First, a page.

Residents said on Thursday about 40 tanks and troop carriers had deployed about 7 km (4 miles) from Jisr al-Shughour. Activists and residents say the violence began after a mutiny among security forces who refused to fire at protesters.
Turkey's Red Crescent said it was setting up a second camp near the border to shelter people still crossing from Syria to escape the military build-up.
Turkish Foreign Minister Ahmet Davutoglu said on Thursday 2,400 people had already entered Turkey
"Jisr al-Shughour is practically empty. People were not going to sit and be slaughtered like lambs," said one refugee who crossed on Wednesday and who gave his name as Mohammad.
Syria has barred most independent media from the country, making it difficult to verify accounts of the violence.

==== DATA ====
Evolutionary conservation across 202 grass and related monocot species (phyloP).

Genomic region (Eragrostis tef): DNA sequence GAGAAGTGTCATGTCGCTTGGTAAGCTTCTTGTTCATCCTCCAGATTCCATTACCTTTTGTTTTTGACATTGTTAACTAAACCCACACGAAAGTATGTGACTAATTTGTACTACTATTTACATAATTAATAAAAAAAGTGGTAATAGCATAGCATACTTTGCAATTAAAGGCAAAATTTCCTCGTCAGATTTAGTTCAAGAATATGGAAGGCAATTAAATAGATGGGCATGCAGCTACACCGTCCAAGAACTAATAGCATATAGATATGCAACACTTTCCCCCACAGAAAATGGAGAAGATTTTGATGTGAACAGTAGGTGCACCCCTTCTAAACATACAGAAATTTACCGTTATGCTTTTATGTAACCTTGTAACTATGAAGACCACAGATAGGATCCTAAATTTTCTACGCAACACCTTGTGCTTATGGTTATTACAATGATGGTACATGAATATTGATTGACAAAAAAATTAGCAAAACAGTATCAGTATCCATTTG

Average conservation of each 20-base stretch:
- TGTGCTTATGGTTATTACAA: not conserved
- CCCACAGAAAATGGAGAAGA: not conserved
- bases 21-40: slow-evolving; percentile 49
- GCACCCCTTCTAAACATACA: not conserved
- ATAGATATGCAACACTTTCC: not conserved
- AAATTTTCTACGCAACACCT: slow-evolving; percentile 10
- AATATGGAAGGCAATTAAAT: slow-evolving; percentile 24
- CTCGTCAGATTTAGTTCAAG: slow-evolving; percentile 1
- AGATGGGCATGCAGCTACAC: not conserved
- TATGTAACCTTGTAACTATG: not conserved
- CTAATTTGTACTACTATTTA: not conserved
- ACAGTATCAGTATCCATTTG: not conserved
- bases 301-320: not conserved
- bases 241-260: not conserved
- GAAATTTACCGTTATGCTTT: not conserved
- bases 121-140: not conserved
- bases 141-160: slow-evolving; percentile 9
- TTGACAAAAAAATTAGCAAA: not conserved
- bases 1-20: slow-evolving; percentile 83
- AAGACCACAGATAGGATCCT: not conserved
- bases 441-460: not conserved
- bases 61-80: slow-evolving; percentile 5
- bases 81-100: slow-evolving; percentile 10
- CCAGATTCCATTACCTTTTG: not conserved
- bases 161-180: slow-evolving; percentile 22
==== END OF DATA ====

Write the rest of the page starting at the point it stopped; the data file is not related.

Assad, 45, has promised reforms even while cracking down on unrest buffeting the country that has become the gravest threat to his 11-year authoritarian rule. Friday prayers have been a focus of protests throughout the revolt.
The governing board of the U.N. nuclear watchdog reported Syria to the Security Council on Thursday for covert atomic work, a U.S.-led move coinciding with Western condemnations of Damascus' crackdown on opposition protests.
Russia and China voted against the proposal at the International Atomic Energy Agency, underscoring big-power divisions that may rule out any follow-up punitive measures for the time being.
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